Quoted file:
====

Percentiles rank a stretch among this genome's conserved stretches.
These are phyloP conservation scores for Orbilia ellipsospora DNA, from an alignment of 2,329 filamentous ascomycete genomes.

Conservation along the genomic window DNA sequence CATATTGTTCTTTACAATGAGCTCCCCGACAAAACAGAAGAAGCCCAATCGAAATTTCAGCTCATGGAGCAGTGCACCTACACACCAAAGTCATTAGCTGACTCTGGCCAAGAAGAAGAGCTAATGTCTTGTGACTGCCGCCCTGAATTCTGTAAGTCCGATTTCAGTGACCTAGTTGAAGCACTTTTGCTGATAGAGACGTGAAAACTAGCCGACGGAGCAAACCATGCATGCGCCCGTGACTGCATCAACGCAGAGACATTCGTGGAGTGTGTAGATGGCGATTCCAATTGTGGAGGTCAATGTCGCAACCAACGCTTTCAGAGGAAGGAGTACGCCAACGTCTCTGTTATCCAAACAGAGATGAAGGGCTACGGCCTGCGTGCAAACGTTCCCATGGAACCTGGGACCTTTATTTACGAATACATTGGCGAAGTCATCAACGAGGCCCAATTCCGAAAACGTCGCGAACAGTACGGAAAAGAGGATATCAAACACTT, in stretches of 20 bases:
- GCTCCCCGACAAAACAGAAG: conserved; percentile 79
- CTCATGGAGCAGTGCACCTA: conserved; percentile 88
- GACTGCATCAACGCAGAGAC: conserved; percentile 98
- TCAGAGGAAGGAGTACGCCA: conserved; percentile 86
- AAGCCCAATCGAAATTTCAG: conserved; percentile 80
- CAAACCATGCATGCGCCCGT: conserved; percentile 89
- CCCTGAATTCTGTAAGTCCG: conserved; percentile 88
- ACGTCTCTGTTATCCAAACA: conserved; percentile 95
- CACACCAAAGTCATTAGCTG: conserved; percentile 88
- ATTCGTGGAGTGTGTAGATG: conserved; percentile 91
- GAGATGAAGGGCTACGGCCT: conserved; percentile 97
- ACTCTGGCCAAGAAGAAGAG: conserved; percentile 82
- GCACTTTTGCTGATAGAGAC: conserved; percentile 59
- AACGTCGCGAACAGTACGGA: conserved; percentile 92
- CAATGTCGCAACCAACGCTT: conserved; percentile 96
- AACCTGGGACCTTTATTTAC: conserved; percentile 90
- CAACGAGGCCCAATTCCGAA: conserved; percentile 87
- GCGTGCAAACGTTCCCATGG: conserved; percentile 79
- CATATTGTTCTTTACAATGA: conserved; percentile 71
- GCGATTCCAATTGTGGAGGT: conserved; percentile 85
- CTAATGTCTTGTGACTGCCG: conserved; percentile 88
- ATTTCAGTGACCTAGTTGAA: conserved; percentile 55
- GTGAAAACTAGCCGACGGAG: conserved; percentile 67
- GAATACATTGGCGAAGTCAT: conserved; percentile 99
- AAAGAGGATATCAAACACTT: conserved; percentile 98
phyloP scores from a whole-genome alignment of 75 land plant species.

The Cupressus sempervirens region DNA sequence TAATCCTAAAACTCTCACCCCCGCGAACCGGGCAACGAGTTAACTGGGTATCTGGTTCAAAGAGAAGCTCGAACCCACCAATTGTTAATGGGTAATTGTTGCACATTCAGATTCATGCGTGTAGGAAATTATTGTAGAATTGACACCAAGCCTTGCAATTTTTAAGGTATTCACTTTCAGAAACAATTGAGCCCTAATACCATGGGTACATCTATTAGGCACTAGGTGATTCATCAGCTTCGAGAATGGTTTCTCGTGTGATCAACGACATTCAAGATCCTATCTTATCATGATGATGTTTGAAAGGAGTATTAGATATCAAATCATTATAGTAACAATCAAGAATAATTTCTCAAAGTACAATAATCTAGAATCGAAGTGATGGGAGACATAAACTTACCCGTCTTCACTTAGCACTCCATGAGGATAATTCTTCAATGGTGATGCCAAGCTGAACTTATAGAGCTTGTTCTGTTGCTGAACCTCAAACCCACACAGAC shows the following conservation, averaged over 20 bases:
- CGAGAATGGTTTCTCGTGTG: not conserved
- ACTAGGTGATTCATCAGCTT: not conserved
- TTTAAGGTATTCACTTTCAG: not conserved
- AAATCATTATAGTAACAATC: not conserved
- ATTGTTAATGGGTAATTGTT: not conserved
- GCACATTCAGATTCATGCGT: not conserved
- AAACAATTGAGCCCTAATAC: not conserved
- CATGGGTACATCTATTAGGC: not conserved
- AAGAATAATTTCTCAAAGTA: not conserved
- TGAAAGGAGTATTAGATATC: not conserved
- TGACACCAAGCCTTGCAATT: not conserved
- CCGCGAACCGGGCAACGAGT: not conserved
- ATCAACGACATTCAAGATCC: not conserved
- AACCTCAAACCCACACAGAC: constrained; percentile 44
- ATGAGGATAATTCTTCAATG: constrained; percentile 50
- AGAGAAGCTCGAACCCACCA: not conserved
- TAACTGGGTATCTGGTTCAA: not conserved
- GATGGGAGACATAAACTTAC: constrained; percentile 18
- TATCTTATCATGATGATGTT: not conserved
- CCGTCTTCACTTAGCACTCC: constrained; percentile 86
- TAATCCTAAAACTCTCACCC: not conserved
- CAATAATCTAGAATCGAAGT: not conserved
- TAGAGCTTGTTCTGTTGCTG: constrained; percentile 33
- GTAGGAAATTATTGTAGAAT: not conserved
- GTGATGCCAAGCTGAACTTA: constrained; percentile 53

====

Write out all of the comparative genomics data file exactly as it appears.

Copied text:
Percentiles rank a stretch among this genome's conserved stretches.
These are phyloP conservation scores for Orbilia ellipsospora DNA, from an alignment of 2,329 filamentous ascomycete genomes.

Conservation along the genomic window DNA sequence CATATTGTTCTTTACAATGAGCTCCCCGACAAAACAGAAGAAGCCCAATCGAAATTTCAGCTCATGGAGCAGTGCACCTACACACCAAAGTCATTAGCTGACTCTGGCCAAGAAGAAGAGCTAATGTCTTGTGACTGCCGCCCTGAATTCTGTAAGTCCGATTTCAGTGACCTAGTTGAAGCACTTTTGCTGATAGAGACGTGAAAACTAGCCGACGGAGCAAACCATGCATGCGCCCGTGACTGCATCAACGCAGAGACATTCGTGGAGTGTGTAGATGGCGATTCCAATTGTGGAGGTCAATGTCGCAACCAACGCTTTCAGAGGAAGGAGTACGCCAACGTCTCTGTTATCCAAACAGAGATGAAGGGCTACGGCCTGCGTGCAAACGTTCCCATGGAACCTGGGACCTTTATTTACGAATACATTGGCGAAGTCATCAACGAGGCCCAATTCCGAAAACGTCGCGAACAGTACGGAAAAGAGGATATCAAACACTT, in stretches of 20 bases:
- GCTCCCCGACAAAACAGAAG: conserved; percentile 79
- CTCATGGAGCAGTGCACCTA: conserved; percentile 88
- GACTGCATCAACGCAGAGAC: conserved; percentile 98
- TCAGAGGAAGGAGTACGCCA: conserved; percentile 86
- AAGCCCAATCGAAATTTCAG: conserved; percentile 80
- CAAACCATGCATGCGCCCGT: conserved; percentile 89
- CCCTGAATTCTGTAAGTCCG: conserved; percentile 88
- ACGTCTCTGTTATCCAAACA: conserved; percentile 95
- CACACCAAAGTCATTAGCTG: conserved; percentile 88
- ATTCGTGGAGTGTGTAGATG: conserved; percentile 91
- GAGATGAAGGGCTACGGCCT: conserved; percentile 97
- ACTCTGGCCAAGAAGAAGAG: conserved; percentile 82
- GCACTTTTGCTGATAGAGAC: conserved; percentile 59
- AACGTCGCGAACAGTACGGA: conserved; percentile 92
- CAATGTCGCAACCAACGCTT: conserved; percentile 96
- AACCTGGGACCTTTATTTAC: conserved; percentile 90
- CAACGAGGCCCAATTCCGAA: conserved; percentile 87
- GCGTGCAAACGTTCCCATGG: conserved; percentile 79
- CATATTGTTCTTTACAATGA: conserved; percentile 71
- GCGATTCCAATTGTGGAGGT: conserved; percentile 85
- CTAATGTCTTGTGACTGCCG: conserved; percentile 88
- ATTTCAGTGACCTAGTTGAA: conserved; percentile 55
- GTGAAAACTAGCCGACGGAG: conserved; percentile 67
- GAATACATTGGCGAAGTCAT: conserved; percentile 99
- AAAGAGGATATCAAACACTT: conserved; percentile 98
phyloP scores from a whole-genome alignment of 75 land plant species.

The Cupressus sempervirens region DNA sequence TAATCCTAAAACTCTCACCCCCGCGAACCGGGCAACGAGTTAACTGGGTATCTGGTTCAAAGAGAAGCTCGAACCCACCAATTGTTAATGGGTAATTGTTGCACATTCAGATTCATGCGTGTAGGAAATTATTGTAGAATTGACACCAAGCCTTGCAATTTTTAAGGTATTCACTTTCAGAAACAATTGAGCCCTAATACCATGGGTACATCTATTAGGCACTAGGTGATTCATCAGCTTCGAGAATGGTTTCTCGTGTGATCAACGACATTCAAGATCCTATCTTATCATGATGATGTTTGAAAGGAGTATTAGATATCAAATCATTATAGTAACAATCAAGAATAATTTCTCAAAGTACAATAATCTAGAATCGAAGTGATGGGAGACATAAACTTACCCGTCTTCACTTAGCACTCCATGAGGATAATTCTTCAATGGTGATGCCAAGCTGAACTTATAGAGCTTGTTCTGTTGCTGAACCTCAAACCCACACAGAC shows the following conservation, averaged over 20 bases:
- CGAGAATGGTTTCTCGTGTG: not conserved
- ACTAGGTGATTCATCAGCTT: not conserved
- TTTAAGGTATTCACTTTCAG: not conserved
- AAATCATTATAGTAACAATC: not conserved
- ATTGTTAATGGGTAATTGTT: not conserved
- GCACATTCAGATTCATGCGT: not conserved
- AAACAATTGAGCCCTAATAC: not conserved
- CATGGGTACATCTATTAGGC: not conserved
- AAGAATAATTTCTCAAAGTA: not conserved
- TGAAAGGAGTATTAGATATC: not conserved
- TGACACCAAGCCTTGCAATT: not conserved
- CCGCGAACCGGGCAACGAGT: not conserved
- ATCAACGACATTCAAGATCC: not conserved
- AACCTCAAACCCACACAGAC: constrained; percentile 44
- ATGAGGATAATTCTTCAATG: constrained; percentile 50
- AGAGAAGCTCGAACCCACCA: not conserved
- TAACTGGGTATCTGGTTCAA: not conserved
- GATGGGAGACATAAACTTAC: constrained; percentile 18
- TATCTTATCATGATGATGTT: not conserved
- CCGTCTTCACTTAGCACTCC: constrained; percentile 86
- TAATCCTAAAACTCTCACCC: not conserved
- CAATAATCTAGAATCGAAGT: not conserved
- TAGAGCTTGTTCTGTTGCTG: constrained; percentile 33
- GTAGGAAATTATTGTAGAAT: not conserved
- GTGATGCCAAGCTGAACTTA: constrained; percentile 53